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Monday, November 10, 2008

True ‘open door’ policy needed

The RM7bil stimulus package may not be enough to avert a further property market slowdown next year.

The same can be said of the proposal to further liberalise the Foreign Investment Committee (FIC) guidelines on property and commercial sectors.

What we need is not a mere shot in the arm but a total “open door” policy that will truly attract foreign investors to buy our properties on a long-term basis.

Why do I think some of the proposed expenditures might not have its desired result?

RM1.2bil to build 25,000 units of low-and-medium-cost houses: The amount is a drop in the ocean when compared with the overall effect that a severe downturn would have on the economy, particularly the property market.

Developers are not so concerned with getting business to build low-cost units but how they are going to dispose off their billions of ringgit worth of properties, especially the medium to high-end ones.

A better option may be to buy the numerous unsold or vacant low-cost apartments in secondary areas so that the low-income group need not have to wait two to three years to move into their units. Many of these are going for a song. The problem is how to encourage people to move there.

One way is to provide discounted train fares. To spur locals to buy, the Government should waive stamp duties and allow tax deductions on house renovation and the purchase of furniture and appliances to encourage people to buy their first home.

Rather than borrowing RM5bil from the Employees Provident Fund to put into Valuecap Sdn Bhd to buy shares, (some developers describe it as putting money into quicksand), it could be better spent on infrastructure and on building new schools.

RM200mil to revive abandoned housing projects in strategic areas: This again is simply not enough. There are already many abandoned projects, some almost 10 years old. One abandoned project can be worth more than RM100mil. Moreover, reviving abandoned projects is very complicated and time-consuming. Usually it is done in good times when private sector developers find it lucrative enough to undertake them.

We should instead go all out to woo foreigners. Do away with unnecessary restrictions and red tape and treat foreign investors, especially those buying big-ticket items like en bloc purchase of office towers and joint venture partners, like VVIPs.

We must offer them something better than other countries. Provide all the incentives like waiving stamp duties, temporarily abolish the need for FIC approvals, give tax rebates and even permanent residents’ status and citizenship.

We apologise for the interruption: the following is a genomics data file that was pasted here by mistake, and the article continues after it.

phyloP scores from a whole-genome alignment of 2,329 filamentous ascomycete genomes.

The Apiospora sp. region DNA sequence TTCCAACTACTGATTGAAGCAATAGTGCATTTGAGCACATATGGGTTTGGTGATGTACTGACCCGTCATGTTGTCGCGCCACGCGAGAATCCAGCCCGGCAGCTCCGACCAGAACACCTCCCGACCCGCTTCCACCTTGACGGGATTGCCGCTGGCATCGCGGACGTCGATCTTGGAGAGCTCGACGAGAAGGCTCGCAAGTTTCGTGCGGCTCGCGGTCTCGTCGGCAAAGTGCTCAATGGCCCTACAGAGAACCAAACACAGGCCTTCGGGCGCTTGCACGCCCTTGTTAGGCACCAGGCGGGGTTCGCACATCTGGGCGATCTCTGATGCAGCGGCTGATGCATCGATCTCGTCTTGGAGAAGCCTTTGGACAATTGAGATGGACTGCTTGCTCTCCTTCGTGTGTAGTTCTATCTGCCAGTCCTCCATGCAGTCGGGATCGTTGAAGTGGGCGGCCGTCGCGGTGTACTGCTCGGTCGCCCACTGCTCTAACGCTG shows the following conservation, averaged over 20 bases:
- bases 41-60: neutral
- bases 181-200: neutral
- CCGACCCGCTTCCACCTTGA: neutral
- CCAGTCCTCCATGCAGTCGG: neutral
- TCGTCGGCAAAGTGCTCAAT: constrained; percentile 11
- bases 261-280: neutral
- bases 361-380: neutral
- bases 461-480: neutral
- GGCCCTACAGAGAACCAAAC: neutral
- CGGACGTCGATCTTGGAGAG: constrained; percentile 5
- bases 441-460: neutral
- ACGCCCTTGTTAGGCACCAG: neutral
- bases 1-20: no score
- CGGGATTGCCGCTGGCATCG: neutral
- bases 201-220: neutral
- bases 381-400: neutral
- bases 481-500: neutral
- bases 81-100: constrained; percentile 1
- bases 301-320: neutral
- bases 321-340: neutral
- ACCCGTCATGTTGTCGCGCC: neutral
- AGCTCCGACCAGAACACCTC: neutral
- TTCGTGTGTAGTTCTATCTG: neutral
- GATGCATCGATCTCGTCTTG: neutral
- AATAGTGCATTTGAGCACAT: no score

Why worry whether foreign buyers occupy the property or not? When developers are able to sell an entire office block to a foreign company, our developer makes money and the Government can earn revenue from taxes. The spin off from foreigners setting up businesses here will be great.

Look at Dubai, in the United Arab Emirates. If this tiny emirate can be transformed into the world’s most futuristic city in less than a decade, why are we still hampered by racial and other petty issues despite having achieved independence for over half a century?

Why are foreign investments pouring into Dubai, which is the world’s biggest construction site? It is luring hoards of tourists as well as property investors worldwide. This desert city of 1.4 million people in 2006 is an oasis of creative and bold ideas that we should emulate.

Yet, here in Malaysia we are unable to resolve issues like bumiputra quota for housing units.

Housing & Local Government Minister Datuk Seri Ong Ka Chuan said over the past few years, Asia Pacific had been steadily attracting a stream of foreign capital into its real estate markets and that of late, renewed bullishness in the region’s economies had revved investors’ interest in many property projects.

“Last year was particularly exciting, with hoards of global real estate investors from the US, the Middle East, China and Japan being drawn here,” he said at the recent signing ceremony between Berjaya Golf Resort Bhd and Hanju-Savanna (M) Sdn Bhd for the en bloc sale of Covilleas Bukit Jalil condominiums in Kuala Lumpur.

Ong said among the reasons for the foreign interest in this region were the exorbitant prices and increasingly compressed yields in the US and Europe; the abundance of liquidity in global markets; the perception by foreign fund managers that the region could provide high returns and the improving transparency of the region’s real estate markets.

Instead of waiting for the Arabs to come, some companies are wooing them in joint venture tie-ups (like the Bukit Kiara Group).

This will be the trend where our companies have to be more aggressive to venture abroad, not only to sell our properties but also to engage in win-win deals with foreign parties where both sides can do business in each other’s countries.

We should explore ways to further encourage more en bloc sales to foreigners as local demand is set to weaken in the coming months. We have to work hard to attract investments from the Middle East which is also hit by the current global financial “tsunami” and the fact that it now finds US real estate more affordable because of the subprime crisis.

By The Star (by S.C.Cheah)

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